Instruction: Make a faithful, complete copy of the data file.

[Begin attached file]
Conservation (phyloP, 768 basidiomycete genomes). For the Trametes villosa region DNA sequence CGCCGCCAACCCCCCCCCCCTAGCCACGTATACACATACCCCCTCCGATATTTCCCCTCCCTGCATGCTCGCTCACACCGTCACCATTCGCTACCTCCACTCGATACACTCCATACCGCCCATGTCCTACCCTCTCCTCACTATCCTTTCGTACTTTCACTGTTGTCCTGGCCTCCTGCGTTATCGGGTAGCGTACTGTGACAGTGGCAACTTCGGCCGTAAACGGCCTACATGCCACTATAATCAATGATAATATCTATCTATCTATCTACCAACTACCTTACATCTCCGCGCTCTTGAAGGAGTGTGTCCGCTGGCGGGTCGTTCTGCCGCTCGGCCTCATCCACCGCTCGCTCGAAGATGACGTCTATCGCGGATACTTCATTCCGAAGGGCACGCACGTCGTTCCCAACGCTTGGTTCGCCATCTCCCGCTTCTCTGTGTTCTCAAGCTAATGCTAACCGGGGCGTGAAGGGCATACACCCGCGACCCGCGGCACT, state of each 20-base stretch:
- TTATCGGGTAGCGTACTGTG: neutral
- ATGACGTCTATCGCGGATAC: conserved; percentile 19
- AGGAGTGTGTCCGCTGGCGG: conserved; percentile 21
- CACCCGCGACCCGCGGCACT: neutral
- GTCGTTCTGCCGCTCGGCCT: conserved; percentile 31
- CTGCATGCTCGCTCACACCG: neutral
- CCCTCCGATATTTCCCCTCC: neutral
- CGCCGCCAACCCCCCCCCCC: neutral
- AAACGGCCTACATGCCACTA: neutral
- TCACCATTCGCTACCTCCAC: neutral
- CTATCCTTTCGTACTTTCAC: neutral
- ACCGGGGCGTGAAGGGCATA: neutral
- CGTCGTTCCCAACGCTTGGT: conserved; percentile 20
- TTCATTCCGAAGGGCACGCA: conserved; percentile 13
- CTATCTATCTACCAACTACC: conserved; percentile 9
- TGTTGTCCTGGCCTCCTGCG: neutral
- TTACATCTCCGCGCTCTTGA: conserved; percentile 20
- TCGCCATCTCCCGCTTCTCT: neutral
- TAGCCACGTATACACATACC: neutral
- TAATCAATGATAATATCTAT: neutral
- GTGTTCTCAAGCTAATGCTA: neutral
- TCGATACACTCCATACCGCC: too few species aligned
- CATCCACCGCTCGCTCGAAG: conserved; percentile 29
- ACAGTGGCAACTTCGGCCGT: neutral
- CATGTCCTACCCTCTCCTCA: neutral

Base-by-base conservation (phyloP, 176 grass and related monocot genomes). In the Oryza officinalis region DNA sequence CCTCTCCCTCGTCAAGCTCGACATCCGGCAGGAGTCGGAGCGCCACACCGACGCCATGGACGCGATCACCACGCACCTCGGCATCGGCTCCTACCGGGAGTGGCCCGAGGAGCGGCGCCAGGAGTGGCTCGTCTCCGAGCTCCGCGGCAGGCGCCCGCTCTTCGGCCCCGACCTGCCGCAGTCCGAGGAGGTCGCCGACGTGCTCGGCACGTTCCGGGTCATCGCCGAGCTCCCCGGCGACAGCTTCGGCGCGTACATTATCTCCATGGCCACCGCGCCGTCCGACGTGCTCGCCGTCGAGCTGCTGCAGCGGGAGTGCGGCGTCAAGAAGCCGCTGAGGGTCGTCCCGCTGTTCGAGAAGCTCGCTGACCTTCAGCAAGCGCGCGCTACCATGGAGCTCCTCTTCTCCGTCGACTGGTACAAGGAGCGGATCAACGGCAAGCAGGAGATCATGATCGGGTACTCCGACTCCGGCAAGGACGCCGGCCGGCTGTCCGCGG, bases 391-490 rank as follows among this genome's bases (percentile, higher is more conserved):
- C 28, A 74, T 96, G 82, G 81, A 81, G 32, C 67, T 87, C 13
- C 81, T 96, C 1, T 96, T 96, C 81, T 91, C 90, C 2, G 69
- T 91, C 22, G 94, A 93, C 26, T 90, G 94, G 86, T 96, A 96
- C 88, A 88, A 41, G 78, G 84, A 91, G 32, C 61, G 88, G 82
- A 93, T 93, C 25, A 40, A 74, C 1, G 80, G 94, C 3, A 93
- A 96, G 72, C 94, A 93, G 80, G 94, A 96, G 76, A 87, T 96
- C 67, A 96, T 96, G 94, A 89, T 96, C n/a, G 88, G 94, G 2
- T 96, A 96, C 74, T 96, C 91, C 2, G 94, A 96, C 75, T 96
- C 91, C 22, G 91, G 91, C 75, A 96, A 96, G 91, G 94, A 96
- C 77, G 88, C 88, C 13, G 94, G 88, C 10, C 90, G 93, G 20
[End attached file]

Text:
Conservation (phyloP, 768 basidiomycete genomes). For the Trametes villosa region DNA sequence CGCCGCCAACCCCCCCCCCCTAGCCACGTATACACATACCCCCTCCGATATTTCCCCTCCCTGCATGCTCGCTCACACCGTCACCATTCGCTACCTCCACTCGATACACTCCATACCGCCCATGTCCTACCCTCTCCTCACTATCCTTTCGTACTTTCACTGTTGTCCTGGCCTCCTGCGTTATCGGGTAGCGTACTGTGACAGTGGCAACTTCGGCCGTAAACGGCCTACATGCCACTATAATCAATGATAATATCTATCTATCTATCTACCAACTACCTTACATCTCCGCGCTCTTGAAGGAGTGTGTCCGCTGGCGGGTCGTTCTGCCGCTCGGCCTCATCCACCGCTCGCTCGAAGATGACGTCTATCGCGGATACTTCATTCCGAAGGGCACGCACGTCGTTCCCAACGCTTGGTTCGCCATCTCCCGCTTCTCTGTGTTCTCAAGCTAATGCTAACCGGGGCGTGAAGGGCATACACCCGCGACCCGCGGCACT, state of each 20-base stretch:
- TTATCGGGTAGCGTACTGTG: neutral
- ATGACGTCTATCGCGGATAC: conserved; percentile 19
- AGGAGTGTGTCCGCTGGCGG: conserved; percentile 21
- CACCCGCGACCCGCGGCACT: neutral
- GTCGTTCTGCCGCTCGGCCT: conserved; percentile 31
- CTGCATGCTCGCTCACACCG: neutral
- CCCTCCGATATTTCCCCTCC: neutral
- CGCCGCCAACCCCCCCCCCC: neutral
- AAACGGCCTACATGCCACTA: neutral
- TCACCATTCGCTACCTCCAC: neutral
- CTATCCTTTCGTACTTTCAC: neutral
- ACCGGGGCGTGAAGGGCATA: neutral
- CGTCGTTCCCAACGCTTGGT: conserved; percentile 20
- TTCATTCCGAAGGGCACGCA: conserved; percentile 13
- CTATCTATCTACCAACTACC: conserved; percentile 9
- TGTTGTCCTGGCCTCCTGCG: neutral
- TTACATCTCCGCGCTCTTGA: conserved; percentile 20
- TCGCCATCTCCCGCTTCTCT: neutral
- TAGCCACGTATACACATACC: neutral
- TAATCAATGATAATATCTAT: neutral
- GTGTTCTCAAGCTAATGCTA: neutral
- TCGATACACTCCATACCGCC: too few species aligned
- CATCCACCGCTCGCTCGAAG: conserved; percentile 29
- ACAGTGGCAACTTCGGCCGT: neutral
- CATGTCCTACCCTCTCCTCA: neutral

Base-by-base conservation (phyloP, 176 grass and related monocot genomes). In the Oryza officinalis region DNA sequence CCTCTCCCTCGTCAAGCTCGACATCCGGCAGGAGTCGGAGCGCCACACCGACGCCATGGACGCGATCACCACGCACCTCGGCATCGGCTCCTACCGGGAGTGGCCCGAGGAGCGGCGCCAGGAGTGGCTCGTCTCCGAGCTCCGCGGCAGGCGCCCGCTCTTCGGCCCCGACCTGCCGCAGTCCGAGGAGGTCGCCGACGTGCTCGGCACGTTCCGGGTCATCGCCGAGCTCCCCGGCGACAGCTTCGGCGCGTACATTATCTCCATGGCCACCGCGCCGTCCGACGTGCTCGCCGTCGAGCTGCTGCAGCGGGAGTGCGGCGTCAAGAAGCCGCTGAGGGTCGTCCCGCTGTTCGAGAAGCTCGCTGACCTTCAGCAAGCGCGCGCTACCATGGAGCTCCTCTTCTCCGTCGACTGGTACAAGGAGCGGATCAACGGCAAGCAGGAGATCATGATCGGGTACTCCGACTCCGGCAAGGACGCCGGCCGGCTGTCCGCGG, bases 391-490 rank as follows among this genome's bases (percentile, higher is more conserved):
- C 28, A 74, T 96, G 82, G 81, A 81, G 32, C 67, T 87, C 13
- C 81, T 96, C 1, T 96, T 96, C 81, T 91, C 90, C 2, G 69
- T 91, C 22, G 94, A 93, C 26, T 90, G 94, G 86, T 96, A 96
- C 88, A 88, A 41, G 78, G 84, A 91, G 32, C 61, G 88, G 82
- A 93, T 93, C 25, A 40, A 74, C 1, G 80, G 94, C 3, A 93
- A 96, G 72, C 94, A 93, G 80, G 94, A 96, G 76, A 87, T 96
- C 67, A 96, T 96, G 94, A 89, T 96, C n/a, G 88, G 94, G 2
- T 96, A 96, C 74, T 96, C 91, C 2, G 94, A 96, C 75, T 96
- C 91, C 22, G 91, G 91, C 75, A 96, A 96, G 91, G 94, A 96
- C 77, G 88, C 88, C 13, G 94, G 88, C 10, C 90, G 93, G 20